On August 24, the Madhya Pradesh High Court struck down the rape conviction of Sumit, handed down about a decade ago. The “whole trial” that led to his conviction by a sessions court in Dhar “appears to be a farce”, Justice Subodh Abhyankar observed, not least because the police “literally slept over the forensic reports”. The result was that the real culprit was never caught and Sumit, now 43, ended up being locked away for 10 years. It was a “sheer injustice” not only to Sumit, the judge noted, but also to the victim “whose culprit has never been caught or has walked free today by the order of this court”.
The victim was Arthi. Sumit’s stepmother. She was 26 years old.
Arthi was found dead in a field in Dhar’s Kukshi area on January 17, 2011. Her body was battered beyond immediate recognition, head smashed in. “Her blouse was above her breasts, her petticoat was above her waist and her underwear was on her stomach,” the high court’s ruling recalls. In her clenched fist was a lock of hair and a blood-stained stone lay nearby.
The autopsy found wounds on Arthi’s right ear, a bruise on her head, tears on her lips, fractures in the face, two missing teeth, several broken bones, and damage to the brain. There was “no injury” to her vagina, however, so “no definite opinion can be given regarding the rape”. Nevertheless, her vaginal swabs were collected for forensic testing.
The police quickly settled on Sumit as the suspect, arrested him the next day, and sent him for a medical exam which found no smegma in his corona glandis. Smegma is a fluid that’s usually found in a man’s foreskin for up to 24 hours after intercourse.
The investigation was entrusted to Sher Singh Bhuriya, then SHO of the Kukshi police station, Dhar. Bhuriya interviewed a friend of Arthi’s named Rekha, who claimed Arthi had visited her the previous day and was picked up around 8pm by Sumit on a motorcycle.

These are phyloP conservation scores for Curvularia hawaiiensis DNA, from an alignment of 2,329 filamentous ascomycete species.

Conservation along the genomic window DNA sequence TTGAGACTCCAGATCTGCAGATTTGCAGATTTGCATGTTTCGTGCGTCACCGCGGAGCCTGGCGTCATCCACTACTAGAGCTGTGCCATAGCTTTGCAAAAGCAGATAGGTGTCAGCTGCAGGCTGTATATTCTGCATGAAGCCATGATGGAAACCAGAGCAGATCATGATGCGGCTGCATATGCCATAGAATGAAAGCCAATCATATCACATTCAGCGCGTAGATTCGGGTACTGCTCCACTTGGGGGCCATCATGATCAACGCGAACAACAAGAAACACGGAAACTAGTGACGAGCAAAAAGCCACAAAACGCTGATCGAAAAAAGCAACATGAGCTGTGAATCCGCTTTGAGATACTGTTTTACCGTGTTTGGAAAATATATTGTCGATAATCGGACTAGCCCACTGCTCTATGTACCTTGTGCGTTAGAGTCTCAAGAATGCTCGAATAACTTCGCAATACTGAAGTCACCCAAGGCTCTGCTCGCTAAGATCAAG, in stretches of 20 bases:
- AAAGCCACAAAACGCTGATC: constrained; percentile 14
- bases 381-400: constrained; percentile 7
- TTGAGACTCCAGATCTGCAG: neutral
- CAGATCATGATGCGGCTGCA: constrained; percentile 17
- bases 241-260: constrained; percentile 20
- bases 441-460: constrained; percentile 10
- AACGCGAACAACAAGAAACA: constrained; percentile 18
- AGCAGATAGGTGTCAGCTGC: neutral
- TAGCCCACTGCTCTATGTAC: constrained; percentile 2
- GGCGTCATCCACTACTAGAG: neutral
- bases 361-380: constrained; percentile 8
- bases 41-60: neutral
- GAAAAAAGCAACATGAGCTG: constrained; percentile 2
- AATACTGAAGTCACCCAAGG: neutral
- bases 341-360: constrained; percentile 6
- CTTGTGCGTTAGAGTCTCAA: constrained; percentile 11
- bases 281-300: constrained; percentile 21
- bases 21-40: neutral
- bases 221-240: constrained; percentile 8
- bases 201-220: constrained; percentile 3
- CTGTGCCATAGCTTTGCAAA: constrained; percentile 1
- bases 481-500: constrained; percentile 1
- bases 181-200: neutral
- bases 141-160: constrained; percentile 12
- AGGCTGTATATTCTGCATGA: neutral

The motorcycle belonged to Sumit’s neighbour Mohanlal, who later told the trial court that Sumit had borrowed it earlier that evening and returned it between 9 pm and 10 pm.
Arthi’s husband was jailed for allegedly murdering his first wife, and she had since been making a living washing dishes at a local dhaba and sleeping in whichever house would provide her shelter. “Nobody seems to know which village she originally came from,” a local journalist told Newslaundry.
Sumit worked as a labourer for an event management company. “He used to erect tents for weddings,” his brother said over the phone.
Another witness named Kekadiya told the police he had seen Arthi with Sumit at 8 pm that evening. In the sessions court, however, Kekadiya claimed that “a policeman had threatened him to give this statement”. He, in fact, “does not know anything” about the incident.
The high court would later rule that Kekadiya’s statement “cannot be relied on in any manner”.
The hair found in Arthi’s hand was sent for forensic tests, which concluded that even though it was similar to the hair on Sumit’s head, “no definite opinion can be given” and only a DNA analysis could provide a firm answer.